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Outlook Views

Microsoft Outlook allows you to create customizable views that allow you to better sort, group, and ultimately view data of all different types within an explorer. There are a variety of different view types that provide the flexibility needed to create and maintain your important data. Outlook supports the following objects, derived from the View object.

Object name

Description

BusinessCardView

This object allows you to view data as a series of Electronic Business Card (EBC) images.

CalendarView

This object allows you to view data in a calendar format.

CardView

This object allows you to view data in a series of cards.

IconView

This object allows you to view data as icons, similar to a Windows folder or explorer.

TableView

This object allows you to view data in a simple, field-based table.

TimelineView

This object allows you to view data in a customizable linear time line.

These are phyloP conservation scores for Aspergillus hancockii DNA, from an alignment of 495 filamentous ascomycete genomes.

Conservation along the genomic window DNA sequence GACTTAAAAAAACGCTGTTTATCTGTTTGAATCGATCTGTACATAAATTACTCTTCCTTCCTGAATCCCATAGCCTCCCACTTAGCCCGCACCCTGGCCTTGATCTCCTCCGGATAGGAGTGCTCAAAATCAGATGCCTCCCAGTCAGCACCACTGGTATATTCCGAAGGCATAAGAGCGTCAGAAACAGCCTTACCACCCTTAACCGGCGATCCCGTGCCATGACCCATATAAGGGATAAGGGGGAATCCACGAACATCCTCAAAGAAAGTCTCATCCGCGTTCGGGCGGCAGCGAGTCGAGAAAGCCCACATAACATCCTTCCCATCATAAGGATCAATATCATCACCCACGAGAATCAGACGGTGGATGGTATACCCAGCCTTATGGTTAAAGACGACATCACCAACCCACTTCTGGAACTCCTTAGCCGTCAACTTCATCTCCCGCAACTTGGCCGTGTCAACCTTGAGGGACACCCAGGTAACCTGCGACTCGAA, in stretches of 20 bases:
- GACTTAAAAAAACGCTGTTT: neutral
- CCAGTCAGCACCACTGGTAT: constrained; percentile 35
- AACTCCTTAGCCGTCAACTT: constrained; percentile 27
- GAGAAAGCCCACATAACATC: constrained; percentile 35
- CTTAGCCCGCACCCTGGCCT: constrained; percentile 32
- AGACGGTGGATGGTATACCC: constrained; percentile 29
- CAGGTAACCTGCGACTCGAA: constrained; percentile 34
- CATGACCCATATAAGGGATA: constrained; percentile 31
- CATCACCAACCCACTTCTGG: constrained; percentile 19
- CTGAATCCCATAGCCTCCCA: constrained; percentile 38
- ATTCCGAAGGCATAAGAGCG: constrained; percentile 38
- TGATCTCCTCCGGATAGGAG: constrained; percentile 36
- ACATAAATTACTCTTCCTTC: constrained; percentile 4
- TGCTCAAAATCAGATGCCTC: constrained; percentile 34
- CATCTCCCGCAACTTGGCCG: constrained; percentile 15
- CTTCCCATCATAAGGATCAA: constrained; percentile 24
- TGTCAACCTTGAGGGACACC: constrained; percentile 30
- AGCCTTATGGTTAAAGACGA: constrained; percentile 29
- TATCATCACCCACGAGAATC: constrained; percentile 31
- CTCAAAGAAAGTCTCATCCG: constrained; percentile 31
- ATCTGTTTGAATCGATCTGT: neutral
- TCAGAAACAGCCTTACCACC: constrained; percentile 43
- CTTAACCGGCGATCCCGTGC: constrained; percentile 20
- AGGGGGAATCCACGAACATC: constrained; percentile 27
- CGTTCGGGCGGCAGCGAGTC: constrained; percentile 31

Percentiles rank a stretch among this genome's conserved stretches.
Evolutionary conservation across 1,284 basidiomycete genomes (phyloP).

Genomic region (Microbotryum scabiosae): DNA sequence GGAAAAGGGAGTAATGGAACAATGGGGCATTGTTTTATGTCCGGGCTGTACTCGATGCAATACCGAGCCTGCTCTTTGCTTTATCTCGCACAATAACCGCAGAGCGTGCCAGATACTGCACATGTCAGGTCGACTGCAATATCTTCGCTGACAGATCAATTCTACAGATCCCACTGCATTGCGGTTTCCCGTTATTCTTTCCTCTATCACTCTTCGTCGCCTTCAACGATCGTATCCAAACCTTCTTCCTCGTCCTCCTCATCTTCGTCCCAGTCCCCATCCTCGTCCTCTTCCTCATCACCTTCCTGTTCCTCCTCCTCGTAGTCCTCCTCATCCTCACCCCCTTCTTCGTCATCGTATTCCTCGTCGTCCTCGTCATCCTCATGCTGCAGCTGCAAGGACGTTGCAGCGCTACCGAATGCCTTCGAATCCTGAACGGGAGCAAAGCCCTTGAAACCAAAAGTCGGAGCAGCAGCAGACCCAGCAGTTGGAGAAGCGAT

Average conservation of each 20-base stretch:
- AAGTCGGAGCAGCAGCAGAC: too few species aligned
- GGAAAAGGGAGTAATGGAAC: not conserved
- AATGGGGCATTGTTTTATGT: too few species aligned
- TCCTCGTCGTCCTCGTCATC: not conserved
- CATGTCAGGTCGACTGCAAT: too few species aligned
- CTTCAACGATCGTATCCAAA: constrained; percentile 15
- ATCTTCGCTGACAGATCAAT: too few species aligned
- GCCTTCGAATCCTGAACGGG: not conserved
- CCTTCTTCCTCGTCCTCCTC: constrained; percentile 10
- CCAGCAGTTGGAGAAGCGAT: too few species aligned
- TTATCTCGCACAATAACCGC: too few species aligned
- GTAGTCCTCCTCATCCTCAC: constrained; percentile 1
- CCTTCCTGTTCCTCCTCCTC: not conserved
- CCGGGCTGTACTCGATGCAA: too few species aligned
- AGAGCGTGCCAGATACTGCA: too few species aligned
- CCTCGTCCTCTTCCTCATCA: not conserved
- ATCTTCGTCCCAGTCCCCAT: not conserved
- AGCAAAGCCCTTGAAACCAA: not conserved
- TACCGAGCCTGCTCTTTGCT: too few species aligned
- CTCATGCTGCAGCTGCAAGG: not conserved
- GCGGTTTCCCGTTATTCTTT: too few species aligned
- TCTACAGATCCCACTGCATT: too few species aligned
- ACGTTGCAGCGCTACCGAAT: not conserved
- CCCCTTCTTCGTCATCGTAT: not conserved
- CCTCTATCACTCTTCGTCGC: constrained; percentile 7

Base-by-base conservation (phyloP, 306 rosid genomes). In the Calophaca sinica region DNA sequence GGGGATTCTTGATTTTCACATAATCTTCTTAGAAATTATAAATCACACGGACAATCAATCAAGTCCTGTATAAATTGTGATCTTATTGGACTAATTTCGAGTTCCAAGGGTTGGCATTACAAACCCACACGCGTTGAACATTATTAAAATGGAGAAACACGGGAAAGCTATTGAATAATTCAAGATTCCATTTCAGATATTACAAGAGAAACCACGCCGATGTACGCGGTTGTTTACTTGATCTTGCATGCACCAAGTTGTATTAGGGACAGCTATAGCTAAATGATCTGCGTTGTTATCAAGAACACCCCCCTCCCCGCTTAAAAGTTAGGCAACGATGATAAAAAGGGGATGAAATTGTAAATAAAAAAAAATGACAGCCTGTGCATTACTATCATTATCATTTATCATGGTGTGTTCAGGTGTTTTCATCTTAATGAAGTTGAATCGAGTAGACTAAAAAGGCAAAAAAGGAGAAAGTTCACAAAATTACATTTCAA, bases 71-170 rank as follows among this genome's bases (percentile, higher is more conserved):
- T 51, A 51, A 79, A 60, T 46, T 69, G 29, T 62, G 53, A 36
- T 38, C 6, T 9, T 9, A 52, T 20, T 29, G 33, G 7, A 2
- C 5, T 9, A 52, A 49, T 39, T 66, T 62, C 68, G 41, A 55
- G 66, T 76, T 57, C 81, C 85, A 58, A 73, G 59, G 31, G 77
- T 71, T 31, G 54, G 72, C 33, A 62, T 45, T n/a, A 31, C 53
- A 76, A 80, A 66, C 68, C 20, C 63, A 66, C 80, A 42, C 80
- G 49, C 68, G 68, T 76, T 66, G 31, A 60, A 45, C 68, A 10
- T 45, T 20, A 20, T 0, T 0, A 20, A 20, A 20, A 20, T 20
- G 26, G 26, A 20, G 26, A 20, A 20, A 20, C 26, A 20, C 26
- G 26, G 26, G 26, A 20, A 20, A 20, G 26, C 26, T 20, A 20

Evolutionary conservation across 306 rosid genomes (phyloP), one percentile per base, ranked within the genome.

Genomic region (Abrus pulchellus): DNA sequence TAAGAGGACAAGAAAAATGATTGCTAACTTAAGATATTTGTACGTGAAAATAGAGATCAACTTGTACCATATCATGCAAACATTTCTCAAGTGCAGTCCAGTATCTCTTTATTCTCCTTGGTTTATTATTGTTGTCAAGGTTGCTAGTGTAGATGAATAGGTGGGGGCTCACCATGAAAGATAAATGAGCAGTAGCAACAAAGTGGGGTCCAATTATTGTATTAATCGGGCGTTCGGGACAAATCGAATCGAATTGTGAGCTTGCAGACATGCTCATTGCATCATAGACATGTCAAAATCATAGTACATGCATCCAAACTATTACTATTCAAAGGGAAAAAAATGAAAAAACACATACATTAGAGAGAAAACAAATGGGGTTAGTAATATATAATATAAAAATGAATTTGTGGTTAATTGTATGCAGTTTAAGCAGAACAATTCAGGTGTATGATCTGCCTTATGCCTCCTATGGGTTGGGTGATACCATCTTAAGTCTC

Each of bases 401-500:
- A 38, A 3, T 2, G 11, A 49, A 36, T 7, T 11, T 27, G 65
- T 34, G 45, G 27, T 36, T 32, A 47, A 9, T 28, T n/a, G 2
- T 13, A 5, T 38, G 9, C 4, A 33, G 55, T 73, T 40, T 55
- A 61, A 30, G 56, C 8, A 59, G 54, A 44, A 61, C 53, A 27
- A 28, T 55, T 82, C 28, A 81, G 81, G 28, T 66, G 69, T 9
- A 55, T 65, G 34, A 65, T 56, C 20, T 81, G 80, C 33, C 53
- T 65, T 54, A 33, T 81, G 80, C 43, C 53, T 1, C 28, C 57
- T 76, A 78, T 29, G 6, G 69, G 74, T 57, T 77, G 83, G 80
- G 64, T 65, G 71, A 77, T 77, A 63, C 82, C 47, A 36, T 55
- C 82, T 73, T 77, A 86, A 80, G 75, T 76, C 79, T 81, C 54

While you can use the View object to interact with the properties and methods common to all views, you must cast the View object to one of the derived view objects, such as the CardView object, to access certain properties, such as the HeadingsFont property of the CardView object. You can use the ViewType property of the View object to determine which type of view is represented by that object.

You can define a new view by using the Add method of the Views collection for a Folder object. Visibility for the view can be set either at the time of creation, by specifying an OlViewSaveOption constant in the SaveOption parameter of the Add method, or any time after the view is created, by specifying an OlViewSaveOption constant for the SaveOption property of the View object. Adding a new view raises the ViewAdd event of the Views collection.

You can use the Remove method of the Views object to remove an existing custom view. Removing a view raises the ViewRemove event of the Views collection.

Once a view is defined, you can customize the view programmatically by casting the View object to one of the derived view objects, such as the BusinessCardView object, and performing whatever changes are needed. Use the Save method of the derived view object or the View object to save any changes to the view.

You can apply the view, once defined and customized, to the current Explorer object by using the Apply method of the derived view object or the View object. Applying a view raises the ViewSwitch event of the Explorer object.

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